The facts pertaining to the underlying action have been set forth in the Court's prior decisions. See Winfield v. City of New York, No. 15-cv-5236 (LTS) (DCF), 2016 WL 6208564, at *1-3 (S.D.N.Y. Oct. 24, 2016); Winfield v. City of New York, No. 15-cv-5236 (LTS) (KHP), 2017 WL 5664852, at *1-6 (S.D.N.Y. Nov. 27, 2017); see also Winfield v. City of New York, No. 15-cv-5236 (LTS) (KHP), 2017 WL 2880556, at *1-2 (S.D.N.Y. July 5, 2017), objections overruled by 2017 WL 5054727, at *1-2 (S.D.N.Y. Nov. 2, 2017). Only the facts relevant to this motion are set forth below.

         I. Affordable Housing In New York City

         New York City has a housing emergency - there is an overall shortage of housing, particularly for low- and moderate-income residents. (See Doc. No. 297 (“Murphy Decl.”) ¶ 3.) In light of this crisis, the City has pursued an ambitious housing program to build and preserve 300, 000 affordable housing units by 2026. (Id.)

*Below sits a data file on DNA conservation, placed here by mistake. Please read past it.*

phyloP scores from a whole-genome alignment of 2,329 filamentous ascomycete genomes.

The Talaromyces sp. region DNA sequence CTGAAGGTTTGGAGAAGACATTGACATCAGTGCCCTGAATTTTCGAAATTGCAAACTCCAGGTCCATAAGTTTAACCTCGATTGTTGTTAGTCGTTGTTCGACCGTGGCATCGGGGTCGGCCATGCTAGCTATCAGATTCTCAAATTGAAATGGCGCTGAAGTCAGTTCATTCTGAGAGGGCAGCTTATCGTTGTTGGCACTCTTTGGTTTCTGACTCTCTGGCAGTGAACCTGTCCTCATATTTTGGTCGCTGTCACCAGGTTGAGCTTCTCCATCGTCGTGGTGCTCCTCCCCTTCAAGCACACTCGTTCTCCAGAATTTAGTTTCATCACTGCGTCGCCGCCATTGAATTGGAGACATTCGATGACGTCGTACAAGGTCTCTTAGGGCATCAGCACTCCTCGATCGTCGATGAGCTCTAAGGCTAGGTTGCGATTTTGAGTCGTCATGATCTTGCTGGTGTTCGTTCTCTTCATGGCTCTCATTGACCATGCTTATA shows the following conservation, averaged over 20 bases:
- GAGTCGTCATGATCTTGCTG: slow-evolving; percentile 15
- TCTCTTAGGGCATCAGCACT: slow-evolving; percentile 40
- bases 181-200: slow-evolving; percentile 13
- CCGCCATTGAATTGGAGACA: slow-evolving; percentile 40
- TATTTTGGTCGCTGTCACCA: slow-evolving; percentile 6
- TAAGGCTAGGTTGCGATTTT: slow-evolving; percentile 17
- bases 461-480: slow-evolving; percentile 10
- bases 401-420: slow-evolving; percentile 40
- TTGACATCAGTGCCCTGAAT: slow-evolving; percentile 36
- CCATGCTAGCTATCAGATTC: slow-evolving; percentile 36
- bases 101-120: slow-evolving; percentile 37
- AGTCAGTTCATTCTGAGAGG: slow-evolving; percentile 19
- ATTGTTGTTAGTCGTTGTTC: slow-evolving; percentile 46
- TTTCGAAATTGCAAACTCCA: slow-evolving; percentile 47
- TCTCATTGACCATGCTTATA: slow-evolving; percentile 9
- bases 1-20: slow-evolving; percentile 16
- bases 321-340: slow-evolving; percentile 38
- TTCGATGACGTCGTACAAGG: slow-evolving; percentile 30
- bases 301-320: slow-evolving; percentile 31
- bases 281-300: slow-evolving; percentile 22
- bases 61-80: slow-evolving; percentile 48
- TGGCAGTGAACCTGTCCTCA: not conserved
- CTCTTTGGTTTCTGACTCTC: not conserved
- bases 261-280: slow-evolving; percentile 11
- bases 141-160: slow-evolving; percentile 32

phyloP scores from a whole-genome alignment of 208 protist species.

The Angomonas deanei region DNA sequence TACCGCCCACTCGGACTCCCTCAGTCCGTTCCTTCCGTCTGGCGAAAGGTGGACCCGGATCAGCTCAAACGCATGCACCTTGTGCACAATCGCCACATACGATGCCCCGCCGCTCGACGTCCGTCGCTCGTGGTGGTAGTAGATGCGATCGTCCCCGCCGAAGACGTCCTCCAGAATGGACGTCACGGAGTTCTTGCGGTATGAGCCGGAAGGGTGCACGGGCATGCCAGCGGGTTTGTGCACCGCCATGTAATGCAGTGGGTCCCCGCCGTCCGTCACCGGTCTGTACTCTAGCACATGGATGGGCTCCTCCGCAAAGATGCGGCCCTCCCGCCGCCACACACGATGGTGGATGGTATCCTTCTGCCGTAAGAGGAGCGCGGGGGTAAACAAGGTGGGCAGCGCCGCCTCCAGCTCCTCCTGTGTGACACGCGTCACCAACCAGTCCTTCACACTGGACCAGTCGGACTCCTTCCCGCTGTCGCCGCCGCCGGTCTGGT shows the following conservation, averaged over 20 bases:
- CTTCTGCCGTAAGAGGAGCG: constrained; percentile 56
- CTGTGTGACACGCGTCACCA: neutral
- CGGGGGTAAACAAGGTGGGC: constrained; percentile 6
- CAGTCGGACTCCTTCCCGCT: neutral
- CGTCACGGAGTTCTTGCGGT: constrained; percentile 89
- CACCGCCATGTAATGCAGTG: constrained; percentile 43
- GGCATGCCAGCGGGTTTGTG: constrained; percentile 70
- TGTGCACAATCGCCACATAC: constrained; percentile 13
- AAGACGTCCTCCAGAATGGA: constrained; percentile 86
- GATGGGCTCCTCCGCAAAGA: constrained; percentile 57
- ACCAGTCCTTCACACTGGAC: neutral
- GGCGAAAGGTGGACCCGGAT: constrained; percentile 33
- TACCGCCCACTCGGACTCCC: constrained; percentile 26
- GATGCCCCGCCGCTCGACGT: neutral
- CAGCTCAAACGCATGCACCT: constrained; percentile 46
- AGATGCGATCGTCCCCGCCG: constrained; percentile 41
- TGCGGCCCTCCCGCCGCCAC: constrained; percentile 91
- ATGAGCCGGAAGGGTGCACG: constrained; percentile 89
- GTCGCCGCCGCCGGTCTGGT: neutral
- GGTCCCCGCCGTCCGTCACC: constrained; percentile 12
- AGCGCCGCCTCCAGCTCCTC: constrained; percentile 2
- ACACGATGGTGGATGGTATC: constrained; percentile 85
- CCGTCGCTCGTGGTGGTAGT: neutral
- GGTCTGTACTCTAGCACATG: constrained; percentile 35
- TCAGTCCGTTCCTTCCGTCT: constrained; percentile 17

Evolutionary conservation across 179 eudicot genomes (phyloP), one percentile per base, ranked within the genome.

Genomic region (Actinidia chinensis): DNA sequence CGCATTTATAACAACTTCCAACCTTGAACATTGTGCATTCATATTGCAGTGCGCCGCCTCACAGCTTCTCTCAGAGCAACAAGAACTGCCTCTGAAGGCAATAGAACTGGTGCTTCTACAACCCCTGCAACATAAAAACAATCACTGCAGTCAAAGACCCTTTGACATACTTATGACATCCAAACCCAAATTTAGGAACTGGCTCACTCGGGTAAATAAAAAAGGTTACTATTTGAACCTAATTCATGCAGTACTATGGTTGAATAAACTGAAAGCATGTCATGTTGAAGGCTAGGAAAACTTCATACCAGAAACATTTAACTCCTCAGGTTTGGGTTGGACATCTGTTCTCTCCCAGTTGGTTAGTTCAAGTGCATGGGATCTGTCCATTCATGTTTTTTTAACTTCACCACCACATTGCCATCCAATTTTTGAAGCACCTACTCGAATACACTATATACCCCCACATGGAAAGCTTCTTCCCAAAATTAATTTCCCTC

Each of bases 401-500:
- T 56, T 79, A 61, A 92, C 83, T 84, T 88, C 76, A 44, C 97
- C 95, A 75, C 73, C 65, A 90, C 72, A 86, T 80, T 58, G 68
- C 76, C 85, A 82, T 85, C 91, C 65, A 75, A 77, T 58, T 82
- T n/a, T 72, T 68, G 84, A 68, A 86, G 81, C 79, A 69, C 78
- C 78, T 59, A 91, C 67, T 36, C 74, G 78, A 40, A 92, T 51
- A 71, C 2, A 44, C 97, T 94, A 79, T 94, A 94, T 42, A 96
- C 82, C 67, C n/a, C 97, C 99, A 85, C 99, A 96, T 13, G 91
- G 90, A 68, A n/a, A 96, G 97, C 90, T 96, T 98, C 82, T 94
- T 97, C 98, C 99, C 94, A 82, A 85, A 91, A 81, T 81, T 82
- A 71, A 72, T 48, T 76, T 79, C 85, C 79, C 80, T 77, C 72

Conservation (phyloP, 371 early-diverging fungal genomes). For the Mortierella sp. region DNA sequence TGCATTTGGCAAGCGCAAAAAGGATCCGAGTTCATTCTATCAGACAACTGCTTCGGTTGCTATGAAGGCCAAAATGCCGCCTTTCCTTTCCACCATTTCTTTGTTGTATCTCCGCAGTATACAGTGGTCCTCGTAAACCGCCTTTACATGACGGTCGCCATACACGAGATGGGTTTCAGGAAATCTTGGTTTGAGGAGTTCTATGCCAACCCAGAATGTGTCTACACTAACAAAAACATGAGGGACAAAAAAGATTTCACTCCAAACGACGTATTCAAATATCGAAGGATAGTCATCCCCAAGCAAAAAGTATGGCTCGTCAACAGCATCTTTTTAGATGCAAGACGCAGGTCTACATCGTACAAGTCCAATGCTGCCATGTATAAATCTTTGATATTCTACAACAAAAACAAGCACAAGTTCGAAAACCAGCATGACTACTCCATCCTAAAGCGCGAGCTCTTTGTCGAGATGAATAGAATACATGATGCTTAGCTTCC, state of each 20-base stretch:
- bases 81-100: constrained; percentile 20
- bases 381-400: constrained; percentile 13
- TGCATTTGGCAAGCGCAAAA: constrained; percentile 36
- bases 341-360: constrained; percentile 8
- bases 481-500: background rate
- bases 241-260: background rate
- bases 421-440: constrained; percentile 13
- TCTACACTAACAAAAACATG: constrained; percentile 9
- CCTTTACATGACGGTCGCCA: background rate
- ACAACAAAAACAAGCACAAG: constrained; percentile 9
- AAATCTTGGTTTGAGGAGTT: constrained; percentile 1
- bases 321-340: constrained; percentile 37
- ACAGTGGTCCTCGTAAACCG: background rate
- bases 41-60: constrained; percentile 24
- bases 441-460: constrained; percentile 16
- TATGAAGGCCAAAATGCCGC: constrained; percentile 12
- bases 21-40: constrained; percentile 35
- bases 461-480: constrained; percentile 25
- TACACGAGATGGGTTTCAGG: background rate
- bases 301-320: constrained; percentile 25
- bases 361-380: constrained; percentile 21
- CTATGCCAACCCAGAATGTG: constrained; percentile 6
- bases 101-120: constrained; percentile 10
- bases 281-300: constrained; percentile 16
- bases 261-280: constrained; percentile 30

The City's Department of Housing Preservation and Development (“HPD”) and the New York City Housing Development Corporation (“HDC”) work together to support the City's affordable housing goals and programs. HPD is the largest municipal housing preservation and development agency in the nation. (Id. ¶ 2.) “The agency's mission is to promote the construction and preservation of affordable, high quality housing for low- and moderate-income families in thriving and diverse neighborhoods in every borough by enforcing housing quality standards, financing affordable housing development and preservation, and ensuring sound management of the City's affordable housing stock.” (Id.) “HPD works together with a variety of public and private partners to achieve the City's affordable housing goals of supporting New Yorkers with a range of incomes, from the very lowest to those in the middle class. HPD accomplishes these goals through a combination of loan programs, tax incentives, disposition of City-owned land, tax credits, and other development incentives.” Development Process, NYC Housing Preservation & Development, (last visited March 27, 2018). HDC is a housing finance agency that helps to fund affordable housing projects. HDC: A Brief History, NYC HDC, (last visited March 27, 2018). It also oversees distribution of affordable units it finances, all awarded through a lottery.